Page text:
“For a more detailed model of the process, more complex nonlinear PDEs could be used,” he continues. “The cost of the numerical treatment of complex PDEs for large networks is prohibitive. Applied mathematics has to offer models that can be used according to the problem requirements to solve problems with network graphs of a realistic size.”


Further Information

Join For Free

Access to this exclusive content is for Technology Networks Premium members only.

Join Technology Networks Premium for free access to:

  • Exclusive articles
  • Presentations from international conferences
  • Over 3,200+ scientific posters on ePosters
  • More Than 4,700+ scientific videos on LabTube
  • 35 community eNewsletters


Sign In



Forgotten your details? Click Here
If you are not a member you can join here

*Please note: By logging into TechnologyNetworks.com you agree to accept the use of cookies. To find out more about the cookies we use and how to delete them, see our privacy policy.


Scientific News
Open Source Seed Initiative – A Welcome Boost to Global Crop Breeding
A team of plant breeders, farmers, non-profit agencies, seed advocates, and policymakers have created the Open Source Seed Initiative.
ASMS 2016: Targeting Mass Spectrometry Tools for the Masses
The expanding application range of MS in life sciences, food, energy, and health sciences research was highlighted at this year's ASMS meeting in San Antonio, Texas.
A New Way Out for Stem Cells
Researchers at North Carolina State University have discovered that therapeutic stem cells exit the bloodstream in a different manner than was previously thought.
One Giant Leap for the Future of Safe Drug Delivery
Sheffield engineers make major breakthrough in developing silk ‘micro-rockets’ that can be used safely in biological environments.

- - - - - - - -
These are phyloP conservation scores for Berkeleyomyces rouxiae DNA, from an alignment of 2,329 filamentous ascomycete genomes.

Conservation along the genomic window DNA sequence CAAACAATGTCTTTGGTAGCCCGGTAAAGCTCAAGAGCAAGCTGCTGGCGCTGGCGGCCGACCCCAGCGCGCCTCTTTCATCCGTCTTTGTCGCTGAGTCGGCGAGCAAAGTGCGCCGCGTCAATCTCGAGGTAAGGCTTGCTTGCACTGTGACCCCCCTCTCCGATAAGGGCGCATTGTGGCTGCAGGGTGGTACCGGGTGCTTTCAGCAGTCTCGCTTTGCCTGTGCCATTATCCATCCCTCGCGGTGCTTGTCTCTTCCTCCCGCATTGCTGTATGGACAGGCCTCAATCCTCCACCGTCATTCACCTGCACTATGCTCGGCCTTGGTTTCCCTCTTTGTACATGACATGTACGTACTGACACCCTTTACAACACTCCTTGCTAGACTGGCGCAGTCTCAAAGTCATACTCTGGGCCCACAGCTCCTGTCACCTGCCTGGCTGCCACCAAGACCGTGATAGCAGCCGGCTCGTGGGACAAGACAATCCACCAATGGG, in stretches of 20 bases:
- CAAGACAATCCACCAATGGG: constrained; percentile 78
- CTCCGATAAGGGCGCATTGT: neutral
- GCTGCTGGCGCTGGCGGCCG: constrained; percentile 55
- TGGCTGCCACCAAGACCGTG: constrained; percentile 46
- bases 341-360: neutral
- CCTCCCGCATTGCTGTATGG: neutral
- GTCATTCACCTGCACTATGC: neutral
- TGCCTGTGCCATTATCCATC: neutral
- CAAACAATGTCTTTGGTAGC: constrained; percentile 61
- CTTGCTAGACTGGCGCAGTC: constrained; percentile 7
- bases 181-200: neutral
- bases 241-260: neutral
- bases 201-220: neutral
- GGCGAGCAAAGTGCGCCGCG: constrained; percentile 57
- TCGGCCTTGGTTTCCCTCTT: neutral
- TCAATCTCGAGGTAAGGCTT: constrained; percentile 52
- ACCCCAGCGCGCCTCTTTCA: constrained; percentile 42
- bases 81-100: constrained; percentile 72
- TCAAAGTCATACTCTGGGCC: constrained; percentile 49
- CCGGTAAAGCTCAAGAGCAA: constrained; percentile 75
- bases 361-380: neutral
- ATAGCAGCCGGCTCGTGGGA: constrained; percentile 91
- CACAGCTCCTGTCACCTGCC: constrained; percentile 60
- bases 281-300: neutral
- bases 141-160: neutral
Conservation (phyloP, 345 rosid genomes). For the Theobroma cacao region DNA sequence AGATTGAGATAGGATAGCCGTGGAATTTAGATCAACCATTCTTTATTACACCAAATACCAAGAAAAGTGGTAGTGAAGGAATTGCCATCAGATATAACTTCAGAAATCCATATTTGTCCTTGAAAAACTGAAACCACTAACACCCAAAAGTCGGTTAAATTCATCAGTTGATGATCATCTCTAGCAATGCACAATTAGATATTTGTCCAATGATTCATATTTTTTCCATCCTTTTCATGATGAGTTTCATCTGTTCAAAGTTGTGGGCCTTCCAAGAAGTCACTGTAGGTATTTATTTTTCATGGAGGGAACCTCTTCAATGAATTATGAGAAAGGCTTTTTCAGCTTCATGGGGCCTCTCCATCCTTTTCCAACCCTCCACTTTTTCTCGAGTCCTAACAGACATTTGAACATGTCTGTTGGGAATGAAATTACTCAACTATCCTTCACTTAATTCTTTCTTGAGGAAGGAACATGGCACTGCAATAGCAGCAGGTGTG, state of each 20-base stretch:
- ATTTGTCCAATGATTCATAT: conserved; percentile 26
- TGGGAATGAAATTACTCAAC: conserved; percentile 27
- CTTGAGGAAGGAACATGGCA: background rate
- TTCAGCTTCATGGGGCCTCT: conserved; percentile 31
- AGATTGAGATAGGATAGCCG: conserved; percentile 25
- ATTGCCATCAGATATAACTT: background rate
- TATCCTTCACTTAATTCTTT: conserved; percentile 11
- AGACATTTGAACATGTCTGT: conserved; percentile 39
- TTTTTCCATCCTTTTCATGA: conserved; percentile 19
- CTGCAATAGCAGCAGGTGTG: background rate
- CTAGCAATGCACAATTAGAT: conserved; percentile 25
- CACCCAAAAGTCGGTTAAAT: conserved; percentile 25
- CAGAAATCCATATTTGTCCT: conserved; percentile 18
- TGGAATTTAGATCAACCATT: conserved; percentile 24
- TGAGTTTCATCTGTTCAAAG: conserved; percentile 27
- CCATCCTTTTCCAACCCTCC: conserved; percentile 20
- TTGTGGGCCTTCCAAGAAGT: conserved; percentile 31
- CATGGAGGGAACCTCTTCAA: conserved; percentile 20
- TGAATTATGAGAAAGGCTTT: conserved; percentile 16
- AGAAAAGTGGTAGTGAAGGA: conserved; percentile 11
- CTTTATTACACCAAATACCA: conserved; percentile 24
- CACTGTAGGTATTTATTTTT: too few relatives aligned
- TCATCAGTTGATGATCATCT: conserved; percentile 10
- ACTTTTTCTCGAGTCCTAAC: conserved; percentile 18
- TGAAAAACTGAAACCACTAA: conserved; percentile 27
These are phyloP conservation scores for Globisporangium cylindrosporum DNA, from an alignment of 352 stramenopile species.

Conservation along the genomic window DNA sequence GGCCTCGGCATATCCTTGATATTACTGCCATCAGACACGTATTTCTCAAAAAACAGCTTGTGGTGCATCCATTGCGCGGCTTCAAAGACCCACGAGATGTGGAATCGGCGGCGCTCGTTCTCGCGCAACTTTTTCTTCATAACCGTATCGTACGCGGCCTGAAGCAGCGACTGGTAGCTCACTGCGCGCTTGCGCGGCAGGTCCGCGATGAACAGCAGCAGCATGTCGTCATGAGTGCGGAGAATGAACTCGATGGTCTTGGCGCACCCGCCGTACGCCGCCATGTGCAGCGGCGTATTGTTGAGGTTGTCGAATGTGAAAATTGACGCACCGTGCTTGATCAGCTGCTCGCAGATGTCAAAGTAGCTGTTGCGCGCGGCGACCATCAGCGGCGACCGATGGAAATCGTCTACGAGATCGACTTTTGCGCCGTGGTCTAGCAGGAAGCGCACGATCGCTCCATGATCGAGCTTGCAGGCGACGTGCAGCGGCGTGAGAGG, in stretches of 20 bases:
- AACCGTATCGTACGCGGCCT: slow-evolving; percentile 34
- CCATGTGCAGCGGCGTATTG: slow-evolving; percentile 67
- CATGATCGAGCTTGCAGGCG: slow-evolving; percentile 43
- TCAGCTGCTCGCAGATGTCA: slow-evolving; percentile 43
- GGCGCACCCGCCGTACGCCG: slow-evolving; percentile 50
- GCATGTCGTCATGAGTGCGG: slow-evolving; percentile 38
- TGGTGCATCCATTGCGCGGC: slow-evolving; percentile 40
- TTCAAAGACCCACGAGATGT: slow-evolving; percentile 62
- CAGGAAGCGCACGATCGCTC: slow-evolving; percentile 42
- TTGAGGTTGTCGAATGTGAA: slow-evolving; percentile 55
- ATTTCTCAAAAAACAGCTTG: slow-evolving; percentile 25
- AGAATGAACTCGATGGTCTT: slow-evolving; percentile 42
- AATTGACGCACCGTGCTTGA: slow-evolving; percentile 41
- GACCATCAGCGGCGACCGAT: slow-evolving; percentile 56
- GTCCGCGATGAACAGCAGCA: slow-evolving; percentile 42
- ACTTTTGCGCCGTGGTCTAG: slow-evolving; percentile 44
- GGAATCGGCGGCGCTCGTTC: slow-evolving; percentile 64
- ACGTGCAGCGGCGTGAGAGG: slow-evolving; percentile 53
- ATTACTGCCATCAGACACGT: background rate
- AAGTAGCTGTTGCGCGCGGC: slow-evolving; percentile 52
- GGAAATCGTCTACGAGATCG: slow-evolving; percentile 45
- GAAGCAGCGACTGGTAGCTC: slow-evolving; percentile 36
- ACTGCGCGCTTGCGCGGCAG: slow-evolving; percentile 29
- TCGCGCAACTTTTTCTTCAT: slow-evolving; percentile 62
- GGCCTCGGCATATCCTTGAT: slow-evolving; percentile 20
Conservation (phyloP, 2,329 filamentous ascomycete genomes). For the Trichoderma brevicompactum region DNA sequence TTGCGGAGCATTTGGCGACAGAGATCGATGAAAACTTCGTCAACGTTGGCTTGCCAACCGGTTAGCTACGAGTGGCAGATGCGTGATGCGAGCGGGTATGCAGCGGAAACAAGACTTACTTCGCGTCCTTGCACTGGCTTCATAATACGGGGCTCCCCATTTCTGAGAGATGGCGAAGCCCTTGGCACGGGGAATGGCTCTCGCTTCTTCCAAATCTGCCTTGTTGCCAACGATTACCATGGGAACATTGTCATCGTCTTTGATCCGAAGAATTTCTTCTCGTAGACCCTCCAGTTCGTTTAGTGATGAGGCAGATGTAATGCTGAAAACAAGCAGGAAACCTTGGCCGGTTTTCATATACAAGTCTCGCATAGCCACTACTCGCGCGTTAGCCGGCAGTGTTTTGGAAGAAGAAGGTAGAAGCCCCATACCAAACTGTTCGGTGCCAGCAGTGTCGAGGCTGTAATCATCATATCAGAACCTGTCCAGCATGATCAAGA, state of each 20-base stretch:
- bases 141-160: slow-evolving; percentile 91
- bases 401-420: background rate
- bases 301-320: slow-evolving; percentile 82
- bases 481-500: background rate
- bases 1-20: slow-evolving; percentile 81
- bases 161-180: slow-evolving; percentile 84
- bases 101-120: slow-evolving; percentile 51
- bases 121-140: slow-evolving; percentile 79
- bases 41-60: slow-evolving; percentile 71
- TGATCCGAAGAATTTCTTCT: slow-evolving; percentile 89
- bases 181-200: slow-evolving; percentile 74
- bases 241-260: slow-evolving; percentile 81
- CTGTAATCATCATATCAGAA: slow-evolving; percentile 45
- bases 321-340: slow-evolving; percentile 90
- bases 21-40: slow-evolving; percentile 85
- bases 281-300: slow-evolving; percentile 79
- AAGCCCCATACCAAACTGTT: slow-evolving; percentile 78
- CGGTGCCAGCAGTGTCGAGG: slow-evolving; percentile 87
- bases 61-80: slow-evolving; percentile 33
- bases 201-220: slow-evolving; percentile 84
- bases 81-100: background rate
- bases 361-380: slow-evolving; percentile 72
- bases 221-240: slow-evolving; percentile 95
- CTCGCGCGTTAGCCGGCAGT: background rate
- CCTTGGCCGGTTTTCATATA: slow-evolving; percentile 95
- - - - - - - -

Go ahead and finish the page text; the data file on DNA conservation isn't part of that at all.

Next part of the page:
Designing Potential AIDS Vaccine Candidates
Findings represent ‘big accomplishment’ in biomedical engineering and design.
Anticancer Drug Stops Ebola Virus Molecule in its Tracks
A team of scientists from the University of Oxford have successfully mapped the structure of the Ebola virus molecule that drives the attack strategy and leads to fatal infections in humans.
Assessing the Effectiveness of Genome-Editing Technologies
Researchers have developed a cost-effective and rapid method for assessing edits generated by CRISPR-Cas9 and other genome-editing technologies.
Anthrax Proteins Might Help Treat Cancerous Tumors
Studies in mice reveal novel treatment regimen.
New Cancer Drug Target Found in Dual-Function Protein
Findings from a study from TSRI have shown that targeting a protein called GlyRS might help to halt cancer growth.
Key to Chronic Fatigue Syndrome is in Your Gut, Not Head
Researchers report they have identified biological markers of the disease in gut bacteria and inflammatory microbial agents in the blood.
Scroll Up
Scroll Down
Skyscraper Banner

Skyscraper Banner
Go to LabTube
Go to eposters
 
Access to the latest scientific news
Exclusive articles
Upload and share your posters on ePosters
Latest presentations and webinars
View a library of 1,800+ scientific and medical posters
3,200+ scientific and medical posters
A library of 2,500+ scientific videos on LabTube
4,700+ scientific videos
Close
Premium CrownJOIN TECHNOLOGY NETWORKS PREMIUM FOR FREE!